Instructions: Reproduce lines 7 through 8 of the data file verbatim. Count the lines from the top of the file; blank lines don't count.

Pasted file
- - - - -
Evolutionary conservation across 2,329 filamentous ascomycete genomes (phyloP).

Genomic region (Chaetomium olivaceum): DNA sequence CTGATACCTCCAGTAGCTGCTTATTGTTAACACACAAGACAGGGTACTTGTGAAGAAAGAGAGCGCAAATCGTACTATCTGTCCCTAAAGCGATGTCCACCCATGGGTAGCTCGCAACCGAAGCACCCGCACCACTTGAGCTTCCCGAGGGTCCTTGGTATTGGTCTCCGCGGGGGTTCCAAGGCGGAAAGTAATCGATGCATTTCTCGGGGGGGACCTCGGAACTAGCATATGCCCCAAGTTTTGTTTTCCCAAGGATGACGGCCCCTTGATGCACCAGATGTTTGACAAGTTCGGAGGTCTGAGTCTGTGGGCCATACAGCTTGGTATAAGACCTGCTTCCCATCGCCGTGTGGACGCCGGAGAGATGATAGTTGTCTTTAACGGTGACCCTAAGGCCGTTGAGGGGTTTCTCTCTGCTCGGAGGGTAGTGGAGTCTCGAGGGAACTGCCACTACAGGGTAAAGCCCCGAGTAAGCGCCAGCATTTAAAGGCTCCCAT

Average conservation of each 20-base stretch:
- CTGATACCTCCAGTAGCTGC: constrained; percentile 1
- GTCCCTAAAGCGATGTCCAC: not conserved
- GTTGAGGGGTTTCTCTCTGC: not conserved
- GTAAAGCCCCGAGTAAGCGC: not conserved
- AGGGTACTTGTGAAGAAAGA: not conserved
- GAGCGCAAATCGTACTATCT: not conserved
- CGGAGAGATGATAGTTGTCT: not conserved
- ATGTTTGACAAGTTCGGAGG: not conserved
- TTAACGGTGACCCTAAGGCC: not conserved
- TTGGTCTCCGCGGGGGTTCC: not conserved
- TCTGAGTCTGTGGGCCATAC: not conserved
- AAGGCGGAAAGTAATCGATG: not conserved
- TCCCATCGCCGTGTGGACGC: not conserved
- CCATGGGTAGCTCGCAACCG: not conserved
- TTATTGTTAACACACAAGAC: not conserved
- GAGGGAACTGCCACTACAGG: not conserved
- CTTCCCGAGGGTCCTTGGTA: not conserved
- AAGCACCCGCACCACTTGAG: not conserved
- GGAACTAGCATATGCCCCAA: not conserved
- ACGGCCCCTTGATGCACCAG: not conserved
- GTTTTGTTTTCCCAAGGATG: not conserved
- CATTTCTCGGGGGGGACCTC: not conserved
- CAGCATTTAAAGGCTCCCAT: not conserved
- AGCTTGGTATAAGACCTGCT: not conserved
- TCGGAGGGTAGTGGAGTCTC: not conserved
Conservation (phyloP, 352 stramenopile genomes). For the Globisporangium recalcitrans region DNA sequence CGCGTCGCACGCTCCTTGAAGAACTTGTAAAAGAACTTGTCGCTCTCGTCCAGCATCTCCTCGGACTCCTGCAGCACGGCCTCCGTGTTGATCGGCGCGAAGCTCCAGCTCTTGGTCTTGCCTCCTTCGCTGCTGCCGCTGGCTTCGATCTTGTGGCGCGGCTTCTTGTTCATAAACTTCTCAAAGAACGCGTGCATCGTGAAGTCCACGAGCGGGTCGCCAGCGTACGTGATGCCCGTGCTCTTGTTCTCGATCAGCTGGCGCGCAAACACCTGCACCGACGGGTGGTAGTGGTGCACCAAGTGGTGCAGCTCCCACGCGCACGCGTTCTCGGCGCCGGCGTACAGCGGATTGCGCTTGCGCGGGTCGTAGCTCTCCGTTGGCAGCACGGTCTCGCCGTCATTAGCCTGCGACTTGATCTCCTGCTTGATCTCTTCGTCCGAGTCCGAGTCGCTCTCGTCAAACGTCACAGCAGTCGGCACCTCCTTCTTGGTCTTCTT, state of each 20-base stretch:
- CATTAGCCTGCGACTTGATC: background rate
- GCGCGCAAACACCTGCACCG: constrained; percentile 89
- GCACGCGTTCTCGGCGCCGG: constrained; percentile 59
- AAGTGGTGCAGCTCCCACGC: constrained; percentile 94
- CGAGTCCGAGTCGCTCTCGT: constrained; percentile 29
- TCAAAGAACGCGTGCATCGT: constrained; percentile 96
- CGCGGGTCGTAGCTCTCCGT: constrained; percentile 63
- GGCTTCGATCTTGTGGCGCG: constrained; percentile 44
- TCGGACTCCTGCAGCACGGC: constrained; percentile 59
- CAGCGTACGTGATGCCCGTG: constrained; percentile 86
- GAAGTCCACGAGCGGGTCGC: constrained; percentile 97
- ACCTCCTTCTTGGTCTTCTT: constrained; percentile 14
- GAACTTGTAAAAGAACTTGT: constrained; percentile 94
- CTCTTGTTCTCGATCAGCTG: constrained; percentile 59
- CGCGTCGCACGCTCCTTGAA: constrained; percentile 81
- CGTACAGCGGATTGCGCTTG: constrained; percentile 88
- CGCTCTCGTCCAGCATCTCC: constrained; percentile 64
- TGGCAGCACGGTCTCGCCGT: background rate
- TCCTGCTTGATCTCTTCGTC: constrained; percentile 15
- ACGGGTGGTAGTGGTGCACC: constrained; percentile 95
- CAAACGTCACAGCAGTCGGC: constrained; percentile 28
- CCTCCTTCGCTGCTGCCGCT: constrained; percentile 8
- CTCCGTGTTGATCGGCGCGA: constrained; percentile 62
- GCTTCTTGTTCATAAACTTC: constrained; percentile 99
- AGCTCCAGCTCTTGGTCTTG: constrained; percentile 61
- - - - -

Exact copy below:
- GTAAAGCCCCGAGTAAGCGC: not conserved
- AGGGTACTTGTGAAGAAAGA: not conserved